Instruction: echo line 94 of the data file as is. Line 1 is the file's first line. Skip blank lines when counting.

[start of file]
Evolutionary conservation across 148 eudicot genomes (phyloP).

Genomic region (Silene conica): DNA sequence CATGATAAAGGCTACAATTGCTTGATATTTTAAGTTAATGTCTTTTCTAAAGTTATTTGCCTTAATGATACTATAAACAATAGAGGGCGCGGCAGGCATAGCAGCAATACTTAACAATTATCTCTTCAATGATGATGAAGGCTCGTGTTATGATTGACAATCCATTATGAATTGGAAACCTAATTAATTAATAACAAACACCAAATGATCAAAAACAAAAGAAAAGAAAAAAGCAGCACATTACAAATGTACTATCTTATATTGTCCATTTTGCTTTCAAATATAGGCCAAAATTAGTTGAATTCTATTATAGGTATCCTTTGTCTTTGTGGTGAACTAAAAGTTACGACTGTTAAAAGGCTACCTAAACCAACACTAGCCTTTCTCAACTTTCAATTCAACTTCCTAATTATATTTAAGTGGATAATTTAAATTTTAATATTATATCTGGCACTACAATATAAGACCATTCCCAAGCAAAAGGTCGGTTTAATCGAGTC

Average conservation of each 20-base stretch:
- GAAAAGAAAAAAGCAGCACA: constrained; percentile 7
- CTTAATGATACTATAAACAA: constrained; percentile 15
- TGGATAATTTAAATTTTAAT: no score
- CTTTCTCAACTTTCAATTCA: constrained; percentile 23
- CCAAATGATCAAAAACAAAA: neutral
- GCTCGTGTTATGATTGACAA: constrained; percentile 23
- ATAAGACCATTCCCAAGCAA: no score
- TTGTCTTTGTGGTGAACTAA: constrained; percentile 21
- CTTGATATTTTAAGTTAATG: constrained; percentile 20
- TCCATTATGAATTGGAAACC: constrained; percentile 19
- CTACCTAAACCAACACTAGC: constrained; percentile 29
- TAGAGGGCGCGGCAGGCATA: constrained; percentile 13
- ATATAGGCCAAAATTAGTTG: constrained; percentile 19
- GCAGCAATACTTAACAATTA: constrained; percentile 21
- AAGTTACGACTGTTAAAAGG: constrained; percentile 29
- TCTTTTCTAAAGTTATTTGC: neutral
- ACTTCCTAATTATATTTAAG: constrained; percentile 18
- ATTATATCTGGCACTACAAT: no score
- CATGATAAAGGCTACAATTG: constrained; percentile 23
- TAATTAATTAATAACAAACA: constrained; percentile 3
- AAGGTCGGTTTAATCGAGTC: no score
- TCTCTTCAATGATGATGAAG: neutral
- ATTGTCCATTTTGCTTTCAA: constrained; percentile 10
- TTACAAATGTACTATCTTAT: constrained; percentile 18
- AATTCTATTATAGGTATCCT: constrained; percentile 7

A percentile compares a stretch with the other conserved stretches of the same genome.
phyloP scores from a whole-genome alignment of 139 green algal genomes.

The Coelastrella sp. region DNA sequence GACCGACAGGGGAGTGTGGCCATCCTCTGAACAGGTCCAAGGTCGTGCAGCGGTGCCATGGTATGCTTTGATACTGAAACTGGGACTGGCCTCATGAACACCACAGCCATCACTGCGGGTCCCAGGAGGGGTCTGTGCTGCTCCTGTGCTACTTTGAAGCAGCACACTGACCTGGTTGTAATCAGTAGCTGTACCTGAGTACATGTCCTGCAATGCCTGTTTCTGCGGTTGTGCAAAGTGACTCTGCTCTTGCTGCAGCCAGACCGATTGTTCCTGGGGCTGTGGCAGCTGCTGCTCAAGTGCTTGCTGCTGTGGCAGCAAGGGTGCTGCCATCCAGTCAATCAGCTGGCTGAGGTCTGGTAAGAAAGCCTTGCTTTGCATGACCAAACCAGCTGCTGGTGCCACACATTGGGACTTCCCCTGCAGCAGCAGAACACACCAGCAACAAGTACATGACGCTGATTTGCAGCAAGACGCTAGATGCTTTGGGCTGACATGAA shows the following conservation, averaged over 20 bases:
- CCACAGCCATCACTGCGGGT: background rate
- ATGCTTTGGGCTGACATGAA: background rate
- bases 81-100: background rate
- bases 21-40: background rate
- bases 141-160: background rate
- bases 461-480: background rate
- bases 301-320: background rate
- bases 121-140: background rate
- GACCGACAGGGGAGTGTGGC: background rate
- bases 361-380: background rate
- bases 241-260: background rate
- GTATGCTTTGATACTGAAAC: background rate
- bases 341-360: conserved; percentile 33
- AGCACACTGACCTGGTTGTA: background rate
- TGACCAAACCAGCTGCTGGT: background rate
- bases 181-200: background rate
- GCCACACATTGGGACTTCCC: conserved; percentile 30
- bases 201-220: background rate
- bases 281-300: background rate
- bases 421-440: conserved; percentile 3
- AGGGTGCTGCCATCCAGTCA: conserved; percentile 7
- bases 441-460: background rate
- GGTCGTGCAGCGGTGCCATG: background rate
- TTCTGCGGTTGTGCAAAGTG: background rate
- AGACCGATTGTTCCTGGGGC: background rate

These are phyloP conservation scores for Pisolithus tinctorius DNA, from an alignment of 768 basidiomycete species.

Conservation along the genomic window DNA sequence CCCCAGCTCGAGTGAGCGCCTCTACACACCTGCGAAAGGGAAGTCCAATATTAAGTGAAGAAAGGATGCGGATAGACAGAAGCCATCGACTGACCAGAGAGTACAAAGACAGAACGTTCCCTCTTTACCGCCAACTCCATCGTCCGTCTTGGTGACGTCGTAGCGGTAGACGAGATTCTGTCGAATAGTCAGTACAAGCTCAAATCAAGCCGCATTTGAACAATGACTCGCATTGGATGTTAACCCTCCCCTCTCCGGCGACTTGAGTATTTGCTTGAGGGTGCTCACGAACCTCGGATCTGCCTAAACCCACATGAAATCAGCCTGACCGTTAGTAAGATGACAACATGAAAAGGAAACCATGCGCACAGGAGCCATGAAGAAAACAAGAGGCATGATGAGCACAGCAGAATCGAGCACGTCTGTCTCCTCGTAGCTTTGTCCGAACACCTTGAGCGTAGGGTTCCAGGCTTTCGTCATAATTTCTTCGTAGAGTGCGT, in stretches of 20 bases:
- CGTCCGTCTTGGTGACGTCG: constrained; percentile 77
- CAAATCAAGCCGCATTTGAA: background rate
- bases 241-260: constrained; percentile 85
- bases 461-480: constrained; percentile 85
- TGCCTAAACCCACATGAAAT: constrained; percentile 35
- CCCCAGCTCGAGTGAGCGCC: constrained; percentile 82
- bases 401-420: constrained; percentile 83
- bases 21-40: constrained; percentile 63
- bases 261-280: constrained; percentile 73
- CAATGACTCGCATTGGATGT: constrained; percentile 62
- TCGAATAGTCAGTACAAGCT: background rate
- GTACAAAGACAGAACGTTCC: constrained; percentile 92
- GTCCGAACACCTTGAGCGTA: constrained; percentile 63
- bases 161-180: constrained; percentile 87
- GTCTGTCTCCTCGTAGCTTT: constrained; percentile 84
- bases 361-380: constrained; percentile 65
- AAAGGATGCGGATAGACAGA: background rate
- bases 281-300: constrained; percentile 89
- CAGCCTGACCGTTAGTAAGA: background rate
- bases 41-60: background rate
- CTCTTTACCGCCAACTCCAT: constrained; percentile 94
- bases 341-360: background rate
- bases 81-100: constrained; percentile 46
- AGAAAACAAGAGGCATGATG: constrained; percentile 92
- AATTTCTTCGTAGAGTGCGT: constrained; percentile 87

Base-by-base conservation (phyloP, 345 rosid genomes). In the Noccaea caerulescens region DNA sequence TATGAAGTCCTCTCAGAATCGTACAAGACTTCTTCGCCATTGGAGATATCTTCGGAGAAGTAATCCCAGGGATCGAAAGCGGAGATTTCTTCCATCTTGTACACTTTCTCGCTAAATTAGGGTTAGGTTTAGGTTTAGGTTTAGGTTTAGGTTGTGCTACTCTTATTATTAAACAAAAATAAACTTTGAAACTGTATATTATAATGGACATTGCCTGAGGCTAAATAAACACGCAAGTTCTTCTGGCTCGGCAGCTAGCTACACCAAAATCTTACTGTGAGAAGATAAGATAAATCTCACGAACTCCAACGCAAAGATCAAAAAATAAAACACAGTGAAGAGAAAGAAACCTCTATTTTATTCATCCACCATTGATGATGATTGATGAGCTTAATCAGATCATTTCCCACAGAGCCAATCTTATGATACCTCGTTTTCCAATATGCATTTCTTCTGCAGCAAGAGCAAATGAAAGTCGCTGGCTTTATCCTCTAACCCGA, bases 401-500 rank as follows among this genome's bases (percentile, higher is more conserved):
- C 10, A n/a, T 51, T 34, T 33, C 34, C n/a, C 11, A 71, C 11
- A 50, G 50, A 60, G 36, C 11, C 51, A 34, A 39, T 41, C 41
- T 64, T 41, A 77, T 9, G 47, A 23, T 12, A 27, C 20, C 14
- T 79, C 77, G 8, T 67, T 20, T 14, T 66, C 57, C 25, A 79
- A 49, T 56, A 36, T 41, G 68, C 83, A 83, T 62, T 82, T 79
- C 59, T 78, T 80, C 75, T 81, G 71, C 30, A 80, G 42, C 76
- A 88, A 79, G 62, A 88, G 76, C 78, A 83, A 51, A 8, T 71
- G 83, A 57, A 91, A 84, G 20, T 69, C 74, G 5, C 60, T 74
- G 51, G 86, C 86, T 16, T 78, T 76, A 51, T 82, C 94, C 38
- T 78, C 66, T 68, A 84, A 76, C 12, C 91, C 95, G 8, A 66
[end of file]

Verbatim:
- T 78, C 66, T 68, A 84, A 76, C 12, C 91, C 95, G 8, A 66